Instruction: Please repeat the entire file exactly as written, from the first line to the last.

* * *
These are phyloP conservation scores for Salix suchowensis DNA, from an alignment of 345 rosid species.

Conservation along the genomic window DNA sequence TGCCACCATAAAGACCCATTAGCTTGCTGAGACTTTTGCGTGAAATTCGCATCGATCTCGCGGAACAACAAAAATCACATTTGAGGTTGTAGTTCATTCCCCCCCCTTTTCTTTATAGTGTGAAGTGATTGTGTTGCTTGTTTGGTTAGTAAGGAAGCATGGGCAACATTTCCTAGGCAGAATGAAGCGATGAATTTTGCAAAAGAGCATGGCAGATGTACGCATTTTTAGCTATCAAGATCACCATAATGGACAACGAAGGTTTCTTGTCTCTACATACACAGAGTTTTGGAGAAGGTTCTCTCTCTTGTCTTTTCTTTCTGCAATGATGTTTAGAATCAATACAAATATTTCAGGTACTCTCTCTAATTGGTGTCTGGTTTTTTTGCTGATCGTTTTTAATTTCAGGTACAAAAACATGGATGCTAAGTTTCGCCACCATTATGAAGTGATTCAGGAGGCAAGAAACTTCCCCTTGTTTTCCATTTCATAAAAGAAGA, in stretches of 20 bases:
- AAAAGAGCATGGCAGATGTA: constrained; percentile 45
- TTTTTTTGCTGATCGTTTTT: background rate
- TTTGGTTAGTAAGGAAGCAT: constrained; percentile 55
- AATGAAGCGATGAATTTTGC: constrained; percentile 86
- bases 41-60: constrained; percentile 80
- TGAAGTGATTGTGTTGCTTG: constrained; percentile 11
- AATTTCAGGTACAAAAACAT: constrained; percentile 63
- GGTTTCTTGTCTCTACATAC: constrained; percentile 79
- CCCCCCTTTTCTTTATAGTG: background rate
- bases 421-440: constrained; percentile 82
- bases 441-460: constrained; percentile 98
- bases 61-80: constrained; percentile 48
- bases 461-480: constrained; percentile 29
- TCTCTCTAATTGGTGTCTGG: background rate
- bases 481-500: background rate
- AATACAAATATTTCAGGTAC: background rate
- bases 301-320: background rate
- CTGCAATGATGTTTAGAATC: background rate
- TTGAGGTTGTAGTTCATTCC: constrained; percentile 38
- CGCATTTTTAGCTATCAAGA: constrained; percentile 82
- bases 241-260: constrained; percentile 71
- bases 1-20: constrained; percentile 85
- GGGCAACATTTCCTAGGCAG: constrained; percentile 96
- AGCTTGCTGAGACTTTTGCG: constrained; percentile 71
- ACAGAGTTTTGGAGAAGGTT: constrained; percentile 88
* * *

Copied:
These are phyloP conservation scores for Salix suchowensis DNA, from an alignment of 345 rosid species.

Conservation along the genomic window DNA sequence TGCCACCATAAAGACCCATTAGCTTGCTGAGACTTTTGCGTGAAATTCGCATCGATCTCGCGGAACAACAAAAATCACATTTGAGGTTGTAGTTCATTCCCCCCCCTTTTCTTTATAGTGTGAAGTGATTGTGTTGCTTGTTTGGTTAGTAAGGAAGCATGGGCAACATTTCCTAGGCAGAATGAAGCGATGAATTTTGCAAAAGAGCATGGCAGATGTACGCATTTTTAGCTATCAAGATCACCATAATGGACAACGAAGGTTTCTTGTCTCTACATACACAGAGTTTTGGAGAAGGTTCTCTCTCTTGTCTTTTCTTTCTGCAATGATGTTTAGAATCAATACAAATATTTCAGGTACTCTCTCTAATTGGTGTCTGGTTTTTTTGCTGATCGTTTTTAATTTCAGGTACAAAAACATGGATGCTAAGTTTCGCCACCATTATGAAGTGATTCAGGAGGCAAGAAACTTCCCCTTGTTTTCCATTTCATAAAAGAAGA, in stretches of 20 bases:
- AAAAGAGCATGGCAGATGTA: constrained; percentile 45
- TTTTTTTGCTGATCGTTTTT: background rate
- TTTGGTTAGTAAGGAAGCAT: constrained; percentile 55
- AATGAAGCGATGAATTTTGC: constrained; percentile 86
- bases 41-60: constrained; percentile 80
- TGAAGTGATTGTGTTGCTTG: constrained; percentile 11
- AATTTCAGGTACAAAAACAT: constrained; percentile 63
- GGTTTCTTGTCTCTACATAC: constrained; percentile 79
- CCCCCCTTTTCTTTATAGTG: background rate
- bases 421-440: constrained; percentile 82
- bases 441-460: constrained; percentile 98
- bases 61-80: constrained; percentile 48
- bases 461-480: constrained; percentile 29
- TCTCTCTAATTGGTGTCTGG: background rate
- bases 481-500: background rate
- AATACAAATATTTCAGGTAC: background rate
- bases 301-320: background rate
- CTGCAATGATGTTTAGAATC: background rate
- TTGAGGTTGTAGTTCATTCC: constrained; percentile 38
- CGCATTTTTAGCTATCAAGA: constrained; percentile 82
- bases 241-260: constrained; percentile 71
- bases 1-20: constrained; percentile 85
- GGGCAACATTTCCTAGGCAG: constrained; percentile 96
- AGCTTGCTGAGACTTTTGCG: constrained; percentile 71
- ACAGAGTTTTGGAGAAGGTT: constrained; percentile 88